If voting legislation in 2011 centered largely on hindering access to the ballot box, 2012 will hopefully be defined as the year that voting rights began fighting back.
Last year, a rash of anti-voting legislation popped up in states around the country, from Florida to Texas to Wisconsin. New laws banning anyone without photo IDs from voting (commonly known as “voter ID”) grabbed the headlines, in part because of their potential to disenfranchise over 3 million citizens in the 2012 election, but lesser-known legislation emerged as well. This included shortening early voting periods, permanently disenfranchising felons no longer in prison, trying to remove voters’ ability in some states to register on election day, and making it more difficult for outside groups like League of Women Voters to register citizens.
Reeling from 2011′s setbacks, lawmakers in a number of states are introducing legislation this year to recoup many of those voting rights that were taken away. Courtesy of Project Vote, here is a rundown of some of the state legislation being introduced that will improve, rather than hinder, access to the polls:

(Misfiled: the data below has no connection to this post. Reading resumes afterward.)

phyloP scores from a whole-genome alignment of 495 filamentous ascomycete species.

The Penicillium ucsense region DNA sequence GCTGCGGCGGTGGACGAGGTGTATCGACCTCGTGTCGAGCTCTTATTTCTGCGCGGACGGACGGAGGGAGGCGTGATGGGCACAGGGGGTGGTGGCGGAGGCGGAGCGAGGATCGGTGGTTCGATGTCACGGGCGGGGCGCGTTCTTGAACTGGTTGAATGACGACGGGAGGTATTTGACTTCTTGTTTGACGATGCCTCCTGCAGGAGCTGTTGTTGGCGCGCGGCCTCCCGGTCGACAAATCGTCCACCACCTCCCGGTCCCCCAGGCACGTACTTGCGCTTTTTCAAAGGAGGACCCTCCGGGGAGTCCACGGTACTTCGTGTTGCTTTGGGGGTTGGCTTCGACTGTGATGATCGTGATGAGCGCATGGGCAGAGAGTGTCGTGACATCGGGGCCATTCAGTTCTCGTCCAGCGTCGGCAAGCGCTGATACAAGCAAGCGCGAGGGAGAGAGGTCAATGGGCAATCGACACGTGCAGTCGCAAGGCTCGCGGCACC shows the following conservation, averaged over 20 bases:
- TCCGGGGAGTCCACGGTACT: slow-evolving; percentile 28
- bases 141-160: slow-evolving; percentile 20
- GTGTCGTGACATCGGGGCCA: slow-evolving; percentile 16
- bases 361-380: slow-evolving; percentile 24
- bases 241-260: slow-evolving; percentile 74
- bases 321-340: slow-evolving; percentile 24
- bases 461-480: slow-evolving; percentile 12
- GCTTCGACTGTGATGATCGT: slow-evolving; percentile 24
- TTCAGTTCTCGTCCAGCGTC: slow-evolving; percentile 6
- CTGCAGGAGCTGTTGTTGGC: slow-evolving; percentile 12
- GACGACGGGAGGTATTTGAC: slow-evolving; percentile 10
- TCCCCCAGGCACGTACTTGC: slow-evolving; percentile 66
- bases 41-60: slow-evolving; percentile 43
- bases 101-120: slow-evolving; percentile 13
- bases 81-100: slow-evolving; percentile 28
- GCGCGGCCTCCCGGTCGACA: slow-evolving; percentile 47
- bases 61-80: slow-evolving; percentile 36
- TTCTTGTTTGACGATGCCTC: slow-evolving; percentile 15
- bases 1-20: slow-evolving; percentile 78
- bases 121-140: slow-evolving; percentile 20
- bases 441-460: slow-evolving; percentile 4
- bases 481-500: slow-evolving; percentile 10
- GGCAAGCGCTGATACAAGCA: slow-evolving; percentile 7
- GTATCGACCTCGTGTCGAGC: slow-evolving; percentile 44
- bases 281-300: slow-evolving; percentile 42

FLORIDA: In 2011, Florida passed one of the most onerous election reform bills of any state in the nation. The law reduces early voting from 14 days to eight and drove out third party registration groups like the League of Women Voters by requiring third party registration groups to turn in all registration forms within 48 hours of completion. A new bill, SB 1636, would increase the early voting period to 15 days and allow third party groups 10 days to turn in completed registration applications.
NEW YORK: A number of positive bills have been introduced in New York. AB 293/SB 1556 would establish early voting up to two weeks before an election. AB 1684 would allow citizens to register on Election Day. And AB 5915/SB 1009 would make it illegal to knowingly deceive voters about the time or place of an election.
VIRGINIA: A bill to restore voting rights for people who have been convicted of a felony and completed their sentence was recently prefiled.
WASHINGTON: HB 2204 would allow for citizens to register in person on election day, while setting the deadline for registering to vote online at eight days prior to the election.
Sen. Ben Cardin (D-MD) also introduced federal legislation last month to restore voting rights for felons who have completed their sentence.
Public advocates hope the tide of anti-voting legislation has been stemmed and this rash of new legislation will help restore many of those rights that were recently lost. ThinkProgress will continue to monitor their progress and report on the overall state of voting rights across the country.